Paul Cowell talks about a recent symposium on biodiversity with some frustration. What should have been an "international highlight" was attended by him alone, with no other landscapers in a room full of allied professionals.
This disappoints Cowell, who designs domestic gardens. Many professionals are desperate for advice, especially if, like him, they own a small business at a time of deep recession.
He believes the sector must seize every chance to beef up knowledge and make contacts. It also needs a stronger, unified voice, and right now his voice carries far.
"I would like to see industry working together at two levels," says Cowell, who, as the new chair of the British Association of Landscape Industries (BALI), has to balance running his small business with making big noises on policy and practice. He wants designers and contractors to work together to swap best practice and experiences, good or bad.
He would also like to forge a hotline to the policy makers who set the kind of targets raised at that conference. The muted response may not be a one-off. How many in the sector are up on the natural environment white paper, the recent flood and water management act or agreements at last month's COP10 biological diversity convention in Nagoya?
"The meeting in Japan valued the rainforest at £1bn a year in what it gives back to the environment," says Cowell. "If we valued our green spaces, the individuals creating and maintaining them would be valued more and be seen as asset managers, a job title more commonly associated with wealthy financiers."
And yet: "We failed our biodiversity targets in July. Did you know that? I didn't. How are we to meet them if we are not fully informed? It's the transfer of information all the way down the line that's not being addressed. If we fail to meet the next targets, the Government will have a big enough excuse to use us as scapegoats."
So it is a two-way thing - industry can only raise its game if policy makers do likewise. This hits a raw nerve with Cowell. As a small-scale domestic contractor, tuning into clear, concise information from the top down has always been a problem - and it still is a problem "knowing which department is doing what".
One of his objectives for his two-year stint as chairman is to strengthen BALI in the regions, but also to take it to a wider audience. This ushers in potential new members, allied professionals and policy wonks in Westminster to the Cowell catchment. BALI, he insists, is not just for big companies and becoming a member really is a "no brainer".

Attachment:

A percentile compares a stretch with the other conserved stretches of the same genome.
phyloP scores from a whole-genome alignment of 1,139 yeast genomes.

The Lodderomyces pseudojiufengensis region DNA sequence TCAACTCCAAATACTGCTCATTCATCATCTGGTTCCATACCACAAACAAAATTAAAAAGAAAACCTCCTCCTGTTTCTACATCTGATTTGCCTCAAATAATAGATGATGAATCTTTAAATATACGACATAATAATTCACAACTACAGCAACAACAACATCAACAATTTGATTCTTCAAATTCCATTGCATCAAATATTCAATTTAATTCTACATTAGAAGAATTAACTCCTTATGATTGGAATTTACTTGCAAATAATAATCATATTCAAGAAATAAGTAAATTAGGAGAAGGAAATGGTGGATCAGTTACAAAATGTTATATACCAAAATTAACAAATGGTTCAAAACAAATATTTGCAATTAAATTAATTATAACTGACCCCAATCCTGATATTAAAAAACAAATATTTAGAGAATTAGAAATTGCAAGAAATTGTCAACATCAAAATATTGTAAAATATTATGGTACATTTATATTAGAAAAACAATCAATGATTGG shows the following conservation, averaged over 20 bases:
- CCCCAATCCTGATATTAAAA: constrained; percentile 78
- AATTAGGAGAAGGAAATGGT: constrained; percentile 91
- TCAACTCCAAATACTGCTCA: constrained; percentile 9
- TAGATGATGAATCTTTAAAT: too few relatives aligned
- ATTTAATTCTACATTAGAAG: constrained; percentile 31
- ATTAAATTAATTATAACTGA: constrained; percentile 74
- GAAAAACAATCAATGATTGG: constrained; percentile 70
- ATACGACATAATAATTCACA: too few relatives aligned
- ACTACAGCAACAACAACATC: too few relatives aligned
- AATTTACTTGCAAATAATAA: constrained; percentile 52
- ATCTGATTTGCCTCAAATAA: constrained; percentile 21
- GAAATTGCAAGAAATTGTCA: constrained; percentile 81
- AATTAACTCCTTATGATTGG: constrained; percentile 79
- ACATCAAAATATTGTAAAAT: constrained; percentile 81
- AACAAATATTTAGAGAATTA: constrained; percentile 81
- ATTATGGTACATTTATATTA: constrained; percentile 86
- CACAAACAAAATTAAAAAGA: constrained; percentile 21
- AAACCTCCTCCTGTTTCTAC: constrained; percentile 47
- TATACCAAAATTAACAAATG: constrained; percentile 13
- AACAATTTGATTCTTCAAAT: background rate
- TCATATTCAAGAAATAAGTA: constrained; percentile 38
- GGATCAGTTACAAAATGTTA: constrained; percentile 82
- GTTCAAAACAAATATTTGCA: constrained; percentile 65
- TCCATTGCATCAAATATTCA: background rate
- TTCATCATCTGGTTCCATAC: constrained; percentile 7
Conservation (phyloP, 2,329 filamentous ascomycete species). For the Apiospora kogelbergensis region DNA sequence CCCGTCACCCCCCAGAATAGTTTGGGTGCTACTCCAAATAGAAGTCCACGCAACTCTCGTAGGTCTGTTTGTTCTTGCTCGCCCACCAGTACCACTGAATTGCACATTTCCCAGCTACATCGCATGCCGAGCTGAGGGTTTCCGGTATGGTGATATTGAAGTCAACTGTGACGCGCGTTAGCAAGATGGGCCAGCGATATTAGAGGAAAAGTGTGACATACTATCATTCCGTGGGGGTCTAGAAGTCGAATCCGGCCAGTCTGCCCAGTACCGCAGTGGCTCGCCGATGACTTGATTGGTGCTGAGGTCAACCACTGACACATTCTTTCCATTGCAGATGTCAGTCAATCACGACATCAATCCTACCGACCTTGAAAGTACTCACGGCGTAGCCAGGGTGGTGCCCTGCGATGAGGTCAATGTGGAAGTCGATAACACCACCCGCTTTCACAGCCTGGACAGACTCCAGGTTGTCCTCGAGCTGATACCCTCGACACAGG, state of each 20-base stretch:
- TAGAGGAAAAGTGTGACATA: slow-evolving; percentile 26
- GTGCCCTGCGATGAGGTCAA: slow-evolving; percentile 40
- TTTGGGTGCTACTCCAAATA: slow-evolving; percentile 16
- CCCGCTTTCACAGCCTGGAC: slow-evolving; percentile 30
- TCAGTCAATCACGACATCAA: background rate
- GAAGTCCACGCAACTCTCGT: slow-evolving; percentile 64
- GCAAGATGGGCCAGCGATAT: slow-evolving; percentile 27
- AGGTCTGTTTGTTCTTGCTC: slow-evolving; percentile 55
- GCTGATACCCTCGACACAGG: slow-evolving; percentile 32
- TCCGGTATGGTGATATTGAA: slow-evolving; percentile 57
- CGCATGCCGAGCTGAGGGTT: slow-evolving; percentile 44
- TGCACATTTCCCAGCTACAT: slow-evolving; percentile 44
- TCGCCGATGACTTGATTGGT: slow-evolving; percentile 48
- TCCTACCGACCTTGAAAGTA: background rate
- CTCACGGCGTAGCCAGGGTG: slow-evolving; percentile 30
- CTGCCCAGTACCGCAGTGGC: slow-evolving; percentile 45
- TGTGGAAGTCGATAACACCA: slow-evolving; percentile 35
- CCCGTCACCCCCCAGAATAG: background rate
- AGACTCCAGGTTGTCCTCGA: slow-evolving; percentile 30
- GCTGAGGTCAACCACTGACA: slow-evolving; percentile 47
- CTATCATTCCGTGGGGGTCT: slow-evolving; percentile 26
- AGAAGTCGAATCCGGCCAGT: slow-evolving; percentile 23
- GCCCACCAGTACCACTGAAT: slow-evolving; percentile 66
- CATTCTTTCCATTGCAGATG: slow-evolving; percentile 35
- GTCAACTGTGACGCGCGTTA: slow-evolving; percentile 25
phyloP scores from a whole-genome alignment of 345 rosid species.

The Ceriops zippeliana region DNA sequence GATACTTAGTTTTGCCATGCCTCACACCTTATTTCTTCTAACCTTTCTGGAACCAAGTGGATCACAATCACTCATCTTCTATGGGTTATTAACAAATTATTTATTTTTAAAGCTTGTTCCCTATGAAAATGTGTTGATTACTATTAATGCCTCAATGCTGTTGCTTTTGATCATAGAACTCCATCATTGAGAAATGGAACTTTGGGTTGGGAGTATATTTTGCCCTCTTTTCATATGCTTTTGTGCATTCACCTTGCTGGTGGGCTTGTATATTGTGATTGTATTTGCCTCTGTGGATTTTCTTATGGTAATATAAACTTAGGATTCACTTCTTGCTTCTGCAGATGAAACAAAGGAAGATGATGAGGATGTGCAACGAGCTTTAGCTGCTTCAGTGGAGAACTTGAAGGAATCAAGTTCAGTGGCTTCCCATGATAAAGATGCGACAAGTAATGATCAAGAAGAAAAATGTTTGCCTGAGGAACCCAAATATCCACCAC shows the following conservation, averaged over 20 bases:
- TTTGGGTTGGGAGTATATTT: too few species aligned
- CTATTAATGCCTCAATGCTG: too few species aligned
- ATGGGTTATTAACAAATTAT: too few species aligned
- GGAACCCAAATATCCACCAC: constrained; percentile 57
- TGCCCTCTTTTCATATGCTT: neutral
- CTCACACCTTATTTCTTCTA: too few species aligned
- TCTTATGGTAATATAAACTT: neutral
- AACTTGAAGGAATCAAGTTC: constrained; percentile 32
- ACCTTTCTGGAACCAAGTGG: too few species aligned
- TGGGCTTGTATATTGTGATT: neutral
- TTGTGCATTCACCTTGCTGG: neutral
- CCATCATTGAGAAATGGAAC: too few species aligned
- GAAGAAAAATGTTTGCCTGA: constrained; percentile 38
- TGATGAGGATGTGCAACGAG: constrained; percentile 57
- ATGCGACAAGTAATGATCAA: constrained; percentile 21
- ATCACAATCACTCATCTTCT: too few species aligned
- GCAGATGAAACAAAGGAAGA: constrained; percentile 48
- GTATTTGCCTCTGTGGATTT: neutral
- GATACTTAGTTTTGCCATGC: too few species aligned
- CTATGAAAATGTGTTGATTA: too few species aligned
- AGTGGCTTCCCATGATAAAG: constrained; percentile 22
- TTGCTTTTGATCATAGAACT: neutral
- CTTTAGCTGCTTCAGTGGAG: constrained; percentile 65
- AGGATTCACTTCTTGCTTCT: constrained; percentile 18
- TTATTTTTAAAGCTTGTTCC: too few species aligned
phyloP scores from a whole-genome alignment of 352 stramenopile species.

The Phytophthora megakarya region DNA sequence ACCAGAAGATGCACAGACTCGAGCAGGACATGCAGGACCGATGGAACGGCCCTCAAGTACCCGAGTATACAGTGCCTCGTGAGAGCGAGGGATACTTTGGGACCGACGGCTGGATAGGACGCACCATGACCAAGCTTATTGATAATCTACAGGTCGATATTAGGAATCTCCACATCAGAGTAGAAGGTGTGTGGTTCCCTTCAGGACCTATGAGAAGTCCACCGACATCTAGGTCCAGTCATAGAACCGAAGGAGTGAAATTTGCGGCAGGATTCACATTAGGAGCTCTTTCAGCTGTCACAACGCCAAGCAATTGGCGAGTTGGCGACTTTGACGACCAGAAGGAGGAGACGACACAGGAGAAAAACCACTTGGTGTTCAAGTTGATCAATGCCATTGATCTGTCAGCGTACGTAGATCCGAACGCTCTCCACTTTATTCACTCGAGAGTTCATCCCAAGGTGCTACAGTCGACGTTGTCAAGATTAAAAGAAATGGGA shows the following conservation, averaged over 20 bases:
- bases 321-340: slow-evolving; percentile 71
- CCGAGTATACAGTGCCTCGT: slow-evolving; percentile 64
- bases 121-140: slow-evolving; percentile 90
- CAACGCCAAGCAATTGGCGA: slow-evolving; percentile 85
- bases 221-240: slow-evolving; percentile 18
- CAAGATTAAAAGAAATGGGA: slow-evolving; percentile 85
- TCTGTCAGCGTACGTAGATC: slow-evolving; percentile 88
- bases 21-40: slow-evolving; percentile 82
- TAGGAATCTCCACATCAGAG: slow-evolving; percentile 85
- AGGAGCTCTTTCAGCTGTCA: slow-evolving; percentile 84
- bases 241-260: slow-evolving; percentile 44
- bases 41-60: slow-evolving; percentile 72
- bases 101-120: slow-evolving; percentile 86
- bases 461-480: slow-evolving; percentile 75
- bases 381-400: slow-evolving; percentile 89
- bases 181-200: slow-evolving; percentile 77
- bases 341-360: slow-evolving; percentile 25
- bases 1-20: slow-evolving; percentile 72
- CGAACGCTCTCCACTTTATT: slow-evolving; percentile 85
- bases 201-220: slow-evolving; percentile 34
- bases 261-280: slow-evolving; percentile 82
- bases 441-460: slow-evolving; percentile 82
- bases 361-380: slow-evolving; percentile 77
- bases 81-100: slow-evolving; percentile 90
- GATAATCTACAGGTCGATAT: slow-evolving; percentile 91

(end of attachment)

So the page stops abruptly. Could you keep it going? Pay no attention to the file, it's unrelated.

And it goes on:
He explains: "This is like your own R&D department and you get your money back in consultancy terms alone. Smaller companies have neither the cash nor the time to spend on development. Yet BALI's local regional committees run seminars on everything from health and safety to insurance and the latest technology if there's enough demand."
Networking with members or popping along to the next biodiversity conference is good business, he says. Bigger firms subcontract smaller ones, while new guides and targets give pointers on how to develop business. Cowell is big on sustainable drainage, but can only win over clients by arming himself with all the latest policies.
A skilled-up sector working tightly together can punch much harder, he points out. Communities secretary Eric Pickles, for example, is ripe to be challenged after launching a New Homes Bonus that "panders to the construction industry", says Cowell. Offering councils more money to build houses ignores green space.
"Landscape is left at the mercy of construction," he adds. A European measure that set aside, for example, 30 per cent of land for green space and 70 per cent of land for buildings is more his bag. Yes, he acknowledges that such a split is probably unlikely, but the token percentages we have in England are "pathetic".
"We need to be more collaborative as an industry and then look at interaction between other built-environment sectors. We know from the comprehensive spending review we are largely on our own, so we need to get our act together, be a more united industry and approach the Government in a far more aggressive way.
"It has cut funding on research in ornamentals, which will affect biodiversity, and policy makers have shown a lack of foresight and vision. If we are galvanised we can be that vision. If 'Big Society'
is down to localism, they will need us more than we need them. It's our expertise that will be used and our knowledge that will help them meet targets and inform policy."
1985-89: Apprentice/head gardener, Roydes Hall, Bradford
1986-89: City & Guilds horticulture qualifications
1990-93: National certificate and diploma, Merrist Wood
1993-95: Part-time lecturer, Merrist Wood
1995-96: Landscape manager, Australia
1996: Launched PC Landscapes, Surrey
2010: Chairman, BALI
- The BALI Awards are on 3 December at Grosvenor House, London. See www.baliawards.co.uk